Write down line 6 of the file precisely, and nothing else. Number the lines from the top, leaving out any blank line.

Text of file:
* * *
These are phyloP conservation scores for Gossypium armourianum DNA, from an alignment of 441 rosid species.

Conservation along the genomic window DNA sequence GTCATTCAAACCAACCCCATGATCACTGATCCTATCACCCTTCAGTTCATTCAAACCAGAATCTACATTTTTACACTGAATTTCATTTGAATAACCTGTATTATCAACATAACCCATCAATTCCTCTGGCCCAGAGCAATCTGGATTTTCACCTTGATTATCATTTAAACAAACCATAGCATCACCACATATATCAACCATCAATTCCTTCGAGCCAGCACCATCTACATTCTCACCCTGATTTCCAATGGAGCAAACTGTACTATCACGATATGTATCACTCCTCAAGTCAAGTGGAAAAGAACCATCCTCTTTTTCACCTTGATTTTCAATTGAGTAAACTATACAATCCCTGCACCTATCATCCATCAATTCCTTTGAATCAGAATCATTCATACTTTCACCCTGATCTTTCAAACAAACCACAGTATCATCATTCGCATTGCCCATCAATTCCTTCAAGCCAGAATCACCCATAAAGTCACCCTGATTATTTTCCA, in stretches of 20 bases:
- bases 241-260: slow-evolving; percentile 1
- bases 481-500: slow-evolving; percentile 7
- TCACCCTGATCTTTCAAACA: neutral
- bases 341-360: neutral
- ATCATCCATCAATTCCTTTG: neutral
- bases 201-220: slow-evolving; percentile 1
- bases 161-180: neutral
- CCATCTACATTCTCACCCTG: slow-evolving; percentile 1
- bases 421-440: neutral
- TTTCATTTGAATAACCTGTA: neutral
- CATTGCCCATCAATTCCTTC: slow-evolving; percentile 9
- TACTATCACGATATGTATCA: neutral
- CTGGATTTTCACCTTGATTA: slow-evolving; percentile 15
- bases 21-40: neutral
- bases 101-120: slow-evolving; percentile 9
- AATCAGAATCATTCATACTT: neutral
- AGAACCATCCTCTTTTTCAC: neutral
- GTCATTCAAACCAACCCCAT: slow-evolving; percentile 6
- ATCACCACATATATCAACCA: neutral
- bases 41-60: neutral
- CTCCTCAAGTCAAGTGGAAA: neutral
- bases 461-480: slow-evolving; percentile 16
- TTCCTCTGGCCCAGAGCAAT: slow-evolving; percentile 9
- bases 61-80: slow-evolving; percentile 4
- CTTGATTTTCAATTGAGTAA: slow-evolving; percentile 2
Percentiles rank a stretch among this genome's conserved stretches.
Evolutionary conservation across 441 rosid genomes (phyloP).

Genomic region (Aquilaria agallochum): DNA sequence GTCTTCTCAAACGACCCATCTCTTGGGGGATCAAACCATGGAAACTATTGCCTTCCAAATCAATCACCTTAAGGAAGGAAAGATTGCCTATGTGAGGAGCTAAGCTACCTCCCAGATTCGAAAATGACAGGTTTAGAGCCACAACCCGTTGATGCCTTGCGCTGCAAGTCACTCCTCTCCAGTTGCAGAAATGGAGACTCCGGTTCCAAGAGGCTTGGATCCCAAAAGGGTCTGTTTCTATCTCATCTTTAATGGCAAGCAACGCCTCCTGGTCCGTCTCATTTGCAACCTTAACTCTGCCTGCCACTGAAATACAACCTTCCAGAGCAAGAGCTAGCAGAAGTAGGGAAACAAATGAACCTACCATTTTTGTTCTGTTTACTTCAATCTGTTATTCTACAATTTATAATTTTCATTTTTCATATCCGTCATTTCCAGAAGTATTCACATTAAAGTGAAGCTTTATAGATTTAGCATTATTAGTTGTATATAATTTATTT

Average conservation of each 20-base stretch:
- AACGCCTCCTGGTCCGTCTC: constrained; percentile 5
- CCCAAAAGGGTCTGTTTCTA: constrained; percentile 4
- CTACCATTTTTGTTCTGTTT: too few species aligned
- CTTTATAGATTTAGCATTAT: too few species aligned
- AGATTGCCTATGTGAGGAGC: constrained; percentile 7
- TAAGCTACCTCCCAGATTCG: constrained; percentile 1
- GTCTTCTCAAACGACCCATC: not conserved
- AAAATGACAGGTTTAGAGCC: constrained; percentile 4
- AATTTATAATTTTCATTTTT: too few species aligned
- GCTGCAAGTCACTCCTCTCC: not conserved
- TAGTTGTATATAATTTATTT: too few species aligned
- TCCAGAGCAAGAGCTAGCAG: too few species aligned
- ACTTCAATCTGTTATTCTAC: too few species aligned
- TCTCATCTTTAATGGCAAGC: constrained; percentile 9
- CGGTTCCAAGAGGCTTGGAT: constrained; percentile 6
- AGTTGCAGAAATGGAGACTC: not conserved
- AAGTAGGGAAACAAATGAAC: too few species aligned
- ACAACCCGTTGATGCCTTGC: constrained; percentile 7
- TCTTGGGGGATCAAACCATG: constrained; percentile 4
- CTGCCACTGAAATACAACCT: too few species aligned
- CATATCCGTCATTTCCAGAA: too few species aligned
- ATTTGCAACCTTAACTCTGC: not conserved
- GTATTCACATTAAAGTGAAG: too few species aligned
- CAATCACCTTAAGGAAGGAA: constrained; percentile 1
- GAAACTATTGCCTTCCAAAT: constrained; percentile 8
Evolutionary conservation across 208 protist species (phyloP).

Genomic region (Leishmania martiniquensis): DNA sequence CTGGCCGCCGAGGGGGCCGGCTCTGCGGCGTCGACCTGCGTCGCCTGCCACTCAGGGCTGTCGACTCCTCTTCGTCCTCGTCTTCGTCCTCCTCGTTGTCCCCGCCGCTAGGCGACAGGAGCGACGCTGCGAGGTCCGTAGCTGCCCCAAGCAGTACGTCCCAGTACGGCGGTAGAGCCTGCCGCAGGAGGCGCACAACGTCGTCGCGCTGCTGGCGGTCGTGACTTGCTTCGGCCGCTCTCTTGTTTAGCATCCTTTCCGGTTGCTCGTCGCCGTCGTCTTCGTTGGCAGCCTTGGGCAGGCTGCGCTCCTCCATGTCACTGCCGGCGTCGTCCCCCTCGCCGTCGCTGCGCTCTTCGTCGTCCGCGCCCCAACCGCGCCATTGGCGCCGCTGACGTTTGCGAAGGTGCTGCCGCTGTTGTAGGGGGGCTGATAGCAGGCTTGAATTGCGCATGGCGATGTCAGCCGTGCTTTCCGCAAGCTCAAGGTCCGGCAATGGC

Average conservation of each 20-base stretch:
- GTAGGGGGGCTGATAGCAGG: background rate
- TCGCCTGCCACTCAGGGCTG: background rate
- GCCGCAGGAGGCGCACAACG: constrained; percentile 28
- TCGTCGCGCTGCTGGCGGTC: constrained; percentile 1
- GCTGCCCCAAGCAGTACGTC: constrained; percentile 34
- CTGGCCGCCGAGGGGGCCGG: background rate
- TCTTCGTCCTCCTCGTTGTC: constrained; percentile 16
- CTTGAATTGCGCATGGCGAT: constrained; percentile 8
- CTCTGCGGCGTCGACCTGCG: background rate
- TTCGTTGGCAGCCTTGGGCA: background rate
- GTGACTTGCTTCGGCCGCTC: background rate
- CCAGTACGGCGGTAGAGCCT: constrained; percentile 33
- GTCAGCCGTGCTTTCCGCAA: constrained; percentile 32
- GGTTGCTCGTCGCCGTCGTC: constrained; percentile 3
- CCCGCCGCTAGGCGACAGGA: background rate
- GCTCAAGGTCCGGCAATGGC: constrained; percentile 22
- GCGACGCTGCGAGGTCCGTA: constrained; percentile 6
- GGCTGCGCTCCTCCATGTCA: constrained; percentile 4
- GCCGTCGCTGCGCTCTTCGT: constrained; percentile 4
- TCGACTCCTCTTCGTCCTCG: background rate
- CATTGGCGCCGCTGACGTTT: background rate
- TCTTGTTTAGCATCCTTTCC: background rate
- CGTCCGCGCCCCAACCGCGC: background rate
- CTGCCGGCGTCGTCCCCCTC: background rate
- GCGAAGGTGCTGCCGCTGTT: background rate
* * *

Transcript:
- bases 341-360: neutral